Can you tell us a bit about your average working day?
I am usually up at the crack of dawn, often running to an early meeting - I am in a fellowship of people that meet several times a week - before hitting a small writer's room in town with my laptop and a giant cup of coffee. I'm usually at my desk by 8.30, and sit and write until lunchtime. I set myself a daily quota of words, and won't leave the computer until those words are on the page. The last couple of years I have also taken myself off to a self-imposed writing retreat a couple of times a year. I go to little Inns, or to houses on lakes belonging to friends, and do nothing but write for five days. Those days are much more intensive - I write for around eight hours a day, and am completely exhausted afterwards - the beauty of going by myself is I don't need to do anything afterwards except crawl into bed. I'm now thinking about buying somewhere - a little tiny cabin on Golden Pond does sound rather delicious...
What do you like to do when you’re not writing?
I cook, garden, decorate, entertain, keep chickens, look after children, dogs and cats, make candles, make jewelry, read... I'm the ever-ready bunny. I keep going until the batteries run out. Which they do at around 8.30pm. I am good at many things, but late-night partying is sadly not one of them.
My thanks to the team at Michael Joseph for the opportunity to feature this interview with Jane Green on my blog.
My review of Tempting Fate
My review of Tempting Fate
I've been a fan of Jane Green’s writing for quite a few years, and am always reliably reassured that whatever she writes will be both entertaining and enjoyable. In this latest book she has taken the idea of a slightly more mature female protagonist and has developed the idea that familiarity in a marriage can sometimes breed contempt.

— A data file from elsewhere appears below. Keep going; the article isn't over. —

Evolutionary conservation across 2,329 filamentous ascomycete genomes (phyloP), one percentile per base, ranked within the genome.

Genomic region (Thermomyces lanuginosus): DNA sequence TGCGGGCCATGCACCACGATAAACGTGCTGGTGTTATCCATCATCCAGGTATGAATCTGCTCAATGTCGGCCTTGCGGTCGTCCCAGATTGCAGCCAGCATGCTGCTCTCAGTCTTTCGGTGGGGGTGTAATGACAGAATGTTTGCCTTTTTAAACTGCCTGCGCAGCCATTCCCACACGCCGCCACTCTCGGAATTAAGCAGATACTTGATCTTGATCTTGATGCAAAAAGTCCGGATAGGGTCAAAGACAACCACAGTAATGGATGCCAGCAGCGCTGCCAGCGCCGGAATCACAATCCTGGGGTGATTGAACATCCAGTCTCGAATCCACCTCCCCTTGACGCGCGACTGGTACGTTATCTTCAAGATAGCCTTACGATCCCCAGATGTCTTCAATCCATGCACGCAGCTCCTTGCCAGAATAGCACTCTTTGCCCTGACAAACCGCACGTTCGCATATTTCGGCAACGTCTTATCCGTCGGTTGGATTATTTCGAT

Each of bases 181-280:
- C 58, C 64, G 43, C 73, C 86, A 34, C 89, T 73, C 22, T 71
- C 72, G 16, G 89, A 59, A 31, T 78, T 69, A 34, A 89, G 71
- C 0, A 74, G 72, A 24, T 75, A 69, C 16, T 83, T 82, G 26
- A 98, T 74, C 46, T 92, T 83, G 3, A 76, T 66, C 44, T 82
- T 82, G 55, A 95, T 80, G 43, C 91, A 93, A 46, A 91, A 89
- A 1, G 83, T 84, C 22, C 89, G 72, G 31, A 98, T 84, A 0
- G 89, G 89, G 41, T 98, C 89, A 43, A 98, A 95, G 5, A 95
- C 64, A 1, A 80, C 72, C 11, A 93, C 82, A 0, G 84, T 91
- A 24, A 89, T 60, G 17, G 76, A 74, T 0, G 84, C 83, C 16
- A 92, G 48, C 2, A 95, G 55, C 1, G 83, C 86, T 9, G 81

Forty-something Gabby has been married to her husband Elliot for twenty years, and as she experiences her children growing up into adulthood, Gabby also begins to see her own youth sliding away from her. When she meets, and is attracted to Max, a much younger man who is not just charismatic and successful, but who also manages to make Gabby feel special, we sense that Gabby, already vulnerable in middle age, will find that Max’s appeal is too much to resist.
There is no doubt that Jane Green has captured the intimacy and the inherent danger that all too often heralds the temptation of an extra marital fling, and she mixes it into a believable account of cause and effect. As always the writing is impeccable with a believable set of circumstances, and as the story draws you into the disintegration of Gabby’s reckless year, you experience such a sense of familiarity amongst the characters that you almost find yourself pleading with Gabby to just take a more realistic look at her life, but of course this can’t happen, and such is the power of storytelling that you really have to read on until the conclusion of the book.
And here's your chance to win a paperback copy of Tempting Fate.